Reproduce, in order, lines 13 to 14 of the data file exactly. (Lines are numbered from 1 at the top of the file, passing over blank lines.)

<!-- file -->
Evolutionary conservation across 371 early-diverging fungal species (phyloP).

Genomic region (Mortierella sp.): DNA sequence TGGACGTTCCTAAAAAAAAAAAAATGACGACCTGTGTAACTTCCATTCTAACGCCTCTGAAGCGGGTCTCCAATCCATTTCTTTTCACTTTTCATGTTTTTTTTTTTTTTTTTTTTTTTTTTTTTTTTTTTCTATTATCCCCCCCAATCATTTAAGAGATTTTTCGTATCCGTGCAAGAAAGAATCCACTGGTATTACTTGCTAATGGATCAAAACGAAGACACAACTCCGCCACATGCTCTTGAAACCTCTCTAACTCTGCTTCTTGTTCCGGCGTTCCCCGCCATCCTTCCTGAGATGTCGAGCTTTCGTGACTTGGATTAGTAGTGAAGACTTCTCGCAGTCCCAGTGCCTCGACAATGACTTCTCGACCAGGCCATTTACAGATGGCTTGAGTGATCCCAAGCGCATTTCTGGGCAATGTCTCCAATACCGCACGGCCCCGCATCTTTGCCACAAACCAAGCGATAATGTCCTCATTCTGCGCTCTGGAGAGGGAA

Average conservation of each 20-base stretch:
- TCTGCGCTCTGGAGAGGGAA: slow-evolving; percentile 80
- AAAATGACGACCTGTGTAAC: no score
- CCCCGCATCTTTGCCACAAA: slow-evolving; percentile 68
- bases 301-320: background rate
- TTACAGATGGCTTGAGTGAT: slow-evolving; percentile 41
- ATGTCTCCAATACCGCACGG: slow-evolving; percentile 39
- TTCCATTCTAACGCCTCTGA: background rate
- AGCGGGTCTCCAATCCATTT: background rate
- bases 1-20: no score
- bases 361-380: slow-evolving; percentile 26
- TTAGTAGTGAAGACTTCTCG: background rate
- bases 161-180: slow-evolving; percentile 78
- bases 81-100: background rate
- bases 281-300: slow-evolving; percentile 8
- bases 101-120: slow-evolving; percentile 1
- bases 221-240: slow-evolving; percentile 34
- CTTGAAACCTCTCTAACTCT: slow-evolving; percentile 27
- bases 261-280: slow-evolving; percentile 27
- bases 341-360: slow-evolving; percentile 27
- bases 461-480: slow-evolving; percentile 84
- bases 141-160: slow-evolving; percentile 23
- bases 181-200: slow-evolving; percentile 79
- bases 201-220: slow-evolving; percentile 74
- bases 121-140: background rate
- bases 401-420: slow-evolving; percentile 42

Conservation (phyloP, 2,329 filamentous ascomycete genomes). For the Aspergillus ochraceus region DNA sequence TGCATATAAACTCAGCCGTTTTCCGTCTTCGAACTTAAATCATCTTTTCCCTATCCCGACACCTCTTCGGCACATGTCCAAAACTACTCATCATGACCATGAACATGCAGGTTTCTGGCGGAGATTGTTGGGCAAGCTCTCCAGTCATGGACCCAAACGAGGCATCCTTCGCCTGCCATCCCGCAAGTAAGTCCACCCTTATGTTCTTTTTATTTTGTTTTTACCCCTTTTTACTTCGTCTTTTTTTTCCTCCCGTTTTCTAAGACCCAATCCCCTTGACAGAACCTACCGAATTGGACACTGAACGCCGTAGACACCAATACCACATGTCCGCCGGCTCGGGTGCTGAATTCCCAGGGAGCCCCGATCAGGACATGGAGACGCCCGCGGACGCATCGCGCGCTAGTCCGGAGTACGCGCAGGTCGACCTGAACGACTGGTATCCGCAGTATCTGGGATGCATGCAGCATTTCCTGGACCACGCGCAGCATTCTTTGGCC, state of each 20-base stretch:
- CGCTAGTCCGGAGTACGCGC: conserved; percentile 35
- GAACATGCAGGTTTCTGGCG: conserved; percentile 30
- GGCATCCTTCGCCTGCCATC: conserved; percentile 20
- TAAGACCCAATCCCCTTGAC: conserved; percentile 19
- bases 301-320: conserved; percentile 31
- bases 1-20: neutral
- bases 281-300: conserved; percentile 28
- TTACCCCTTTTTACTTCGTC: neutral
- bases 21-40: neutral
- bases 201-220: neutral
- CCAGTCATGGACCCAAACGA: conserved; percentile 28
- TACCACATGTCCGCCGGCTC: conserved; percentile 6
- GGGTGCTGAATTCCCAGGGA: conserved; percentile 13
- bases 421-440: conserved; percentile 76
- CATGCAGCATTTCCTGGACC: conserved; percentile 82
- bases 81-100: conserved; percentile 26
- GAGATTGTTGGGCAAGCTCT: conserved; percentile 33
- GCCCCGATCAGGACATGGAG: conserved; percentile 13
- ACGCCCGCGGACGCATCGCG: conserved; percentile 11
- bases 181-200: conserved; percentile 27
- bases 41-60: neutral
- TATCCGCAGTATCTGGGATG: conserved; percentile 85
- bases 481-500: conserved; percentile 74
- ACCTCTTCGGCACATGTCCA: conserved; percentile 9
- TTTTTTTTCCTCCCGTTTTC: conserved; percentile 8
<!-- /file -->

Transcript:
- bases 361-380: slow-evolving; percentile 26
- TTAGTAGTGAAGACTTCTCG: background rate